Finding the right conference venue can make or break your event.
The space sets the entire vibe for your event. Each year, MediaRadar attends over 20 events, hosted by different organizers, targeting many different industries, and utilizing many different event styles.
As an attendee, we wanted to share with you some best practices that are (surprisingly) often overlooked when selecting a venue.
Since media companies host events on a regular basis, you will most likely visit the conference venue multiple times prior to your event to ensure everything is up to par.
You will also speak to the venue’s staff and associated vendors to get a sense of what the experience will be like for your attendees.
But don’t stop there.
Even with taking these precautions, there are still many details that may be overlooked during your conference planning process.
Below are 6 often overlooked venue pitfalls that can alter the attendee’s perception of your event.
1. Poor Lighting
Large spaces can often be challenging to light up.
When you first visit your conference venue, envision the furniture and amenities that will be needed for the event, and try to imagine what your attendees will be doing (networking, attending presentations, etc.) while they are there.
Some things to consider:
Check both the artificial and natural light flowing into the room.
You should also think about how inclement weather conditions could affect lighting. How does the lighting reflect the paint color?
Does the space feel modern and inviting or dated and stuffy? Ambiance creates subconsious ques that your attendees might inadvertently relate to your content.
As obvious as it may sound, dimly lit spaces don’t encourage creativity, conversation and learning – learning and networking are the two most important reasons people attend business events in the first place.
During evening networking events and happy hours, we encourage you to create a more relaxed vibe with your lighting.
2. Food Selection and Availability
Whether you’ve got a few hundred attendees or a few dozen, bad meals are going to leave a lingering taste in their mouths. You obviously want to avoid that.
Your venue’s food should be freshly prepared and relatively light.
Always have a vegetarian option and keep risky foods off the menu, such as those prepared with mayonnaise, shellfish or peanuts. Seems kind of obvious again, but you would be surprised how often this is overlooked.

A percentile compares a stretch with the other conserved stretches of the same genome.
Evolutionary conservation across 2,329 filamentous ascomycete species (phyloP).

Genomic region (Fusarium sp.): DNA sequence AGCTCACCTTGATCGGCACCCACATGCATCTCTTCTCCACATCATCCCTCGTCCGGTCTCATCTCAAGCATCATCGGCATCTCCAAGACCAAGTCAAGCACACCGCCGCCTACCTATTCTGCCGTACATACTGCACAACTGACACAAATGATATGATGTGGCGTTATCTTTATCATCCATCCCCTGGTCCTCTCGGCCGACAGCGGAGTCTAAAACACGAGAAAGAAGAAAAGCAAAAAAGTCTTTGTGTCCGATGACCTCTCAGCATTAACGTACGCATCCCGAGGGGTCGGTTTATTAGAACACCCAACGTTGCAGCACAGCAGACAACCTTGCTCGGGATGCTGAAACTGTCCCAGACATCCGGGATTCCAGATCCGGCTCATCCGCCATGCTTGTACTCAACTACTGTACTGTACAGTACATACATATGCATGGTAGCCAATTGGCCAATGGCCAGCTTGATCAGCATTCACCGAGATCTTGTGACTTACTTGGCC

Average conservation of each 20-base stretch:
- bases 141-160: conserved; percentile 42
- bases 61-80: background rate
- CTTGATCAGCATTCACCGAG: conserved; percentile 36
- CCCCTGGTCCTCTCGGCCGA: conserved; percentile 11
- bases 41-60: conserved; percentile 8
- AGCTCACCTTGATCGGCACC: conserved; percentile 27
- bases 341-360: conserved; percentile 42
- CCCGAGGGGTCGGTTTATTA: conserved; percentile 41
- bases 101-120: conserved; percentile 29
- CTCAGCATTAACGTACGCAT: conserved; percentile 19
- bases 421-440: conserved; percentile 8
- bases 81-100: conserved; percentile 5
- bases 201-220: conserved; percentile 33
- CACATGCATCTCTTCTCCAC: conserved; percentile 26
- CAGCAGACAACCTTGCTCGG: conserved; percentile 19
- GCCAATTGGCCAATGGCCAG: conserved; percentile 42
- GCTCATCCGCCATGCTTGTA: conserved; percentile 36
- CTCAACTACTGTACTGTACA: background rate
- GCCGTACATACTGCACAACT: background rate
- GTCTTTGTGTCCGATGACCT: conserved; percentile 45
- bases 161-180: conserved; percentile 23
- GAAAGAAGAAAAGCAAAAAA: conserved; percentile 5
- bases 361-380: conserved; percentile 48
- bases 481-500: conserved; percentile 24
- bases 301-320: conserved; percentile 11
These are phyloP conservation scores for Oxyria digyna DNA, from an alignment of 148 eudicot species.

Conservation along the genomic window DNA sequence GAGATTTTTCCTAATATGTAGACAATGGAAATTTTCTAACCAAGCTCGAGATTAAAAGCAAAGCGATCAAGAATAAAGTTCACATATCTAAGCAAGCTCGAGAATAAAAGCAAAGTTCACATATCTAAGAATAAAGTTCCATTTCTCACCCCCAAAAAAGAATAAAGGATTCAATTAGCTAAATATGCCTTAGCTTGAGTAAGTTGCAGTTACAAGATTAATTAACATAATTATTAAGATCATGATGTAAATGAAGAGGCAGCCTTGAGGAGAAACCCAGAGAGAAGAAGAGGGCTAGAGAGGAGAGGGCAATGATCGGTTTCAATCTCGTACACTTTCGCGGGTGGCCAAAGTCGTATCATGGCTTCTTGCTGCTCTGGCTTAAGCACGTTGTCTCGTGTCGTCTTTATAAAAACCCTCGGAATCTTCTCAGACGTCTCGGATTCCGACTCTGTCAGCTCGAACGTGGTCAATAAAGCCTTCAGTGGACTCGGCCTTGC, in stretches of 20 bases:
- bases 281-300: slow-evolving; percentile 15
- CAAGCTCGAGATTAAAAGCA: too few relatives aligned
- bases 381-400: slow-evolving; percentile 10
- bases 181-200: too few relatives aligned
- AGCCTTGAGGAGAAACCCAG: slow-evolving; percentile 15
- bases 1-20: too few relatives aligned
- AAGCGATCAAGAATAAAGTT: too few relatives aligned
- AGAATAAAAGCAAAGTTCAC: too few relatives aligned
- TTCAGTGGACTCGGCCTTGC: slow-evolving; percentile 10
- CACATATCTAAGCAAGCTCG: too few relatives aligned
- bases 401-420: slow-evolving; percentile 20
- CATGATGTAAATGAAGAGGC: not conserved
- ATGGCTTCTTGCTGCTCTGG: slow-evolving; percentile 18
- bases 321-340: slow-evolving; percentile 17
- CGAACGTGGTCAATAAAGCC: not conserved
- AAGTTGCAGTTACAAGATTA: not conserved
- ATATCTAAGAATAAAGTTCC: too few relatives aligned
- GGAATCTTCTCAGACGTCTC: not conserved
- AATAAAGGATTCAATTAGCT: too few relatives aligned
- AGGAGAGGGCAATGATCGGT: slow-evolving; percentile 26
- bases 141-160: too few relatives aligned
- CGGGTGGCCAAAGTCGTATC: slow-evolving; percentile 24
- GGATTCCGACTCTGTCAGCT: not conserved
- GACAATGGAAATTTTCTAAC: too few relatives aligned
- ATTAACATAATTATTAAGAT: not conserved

Make sure that there will be enough food for attendees, and know when the food will be set out and removed.
Recently, we attended a conference that had great food options, but taking a quick call before lunch would lead to slim pickings at the buffet line.
This same conference was also skimpy on the snacks and coffee between sessions. For us, hunger pains and the perception of cost cutting will always be associated with this event.
3. Location, Location, Location
Understanding how accessible your conference venue is for your attendees is critical to ensure your attendees’ positive experience.
As an event organizer, you should be aware of the traffic patterns around your event.
Should rush hour traffic concerns influence your start time? Is there major construction around the venue? Are there sporting events or concerts going on near the venue that could affect traffic or lodging options? Will people be driving or taking mass transit to get to the event?
It is very much appreciated if transportation options are communicated prior to an event.
If attendees are subject to unexpected transportation or parking issues, it can start your event off on a sour note.
Just imagine how shocked New Yorkers are when they go to a city without taxis or ubers?! Its always safer to assume that your attendees aren’t regular travelers, and that they may require more guidance navigating a new city.
4. Not Enough Bathrooms
This should go without saying, but if your conference venue doesn’t have enough bathrooms for your expected numbers, you’re going to have a problem. Everyone hates a bathroom line.
Make sure there are plenty of near by clean facilities for both men and women, and that there is an accessible bathroom for wheelchairs.
Also, as a side note, bathroom stalls and mirrors can be used to communicate fun events or key takeaways associated with your event. Be creative with that space!
5. Uninformed Staff
If your conference venue provides their own staff, ensure that they are well-trained and briefed in advance of the event.
Venue staff should be familiar with your event, the conference rooms, networking areas, timing and food service areas and be generally knowledgeable and friendly since they may be the face of your event.
The same rules apply for any staff from your company who are working the event. Your staff should be fully briefed on the guests, your clients, the layout as well as know the conference schedule and session locations.
6. Choosing the Wrong Sized Venue for Your Audience
Possibly the worst thing you can do when planning your event (yes, even worse than bad food!), is choosing a conference venue that is too large or too small for the crowd you are expecting.
If the venue is too large it suggests that the event wasn’t well received by the target audience, so they didn’t attend. If the space is too small, attendees will be uncomfortable.
Ultimately, you want people to be talking about your event after it’s over. Give them something to rave about: do your homework up front, give yourself plenty of time to nail down an ideal date and conference venue and nobody will be disappointed.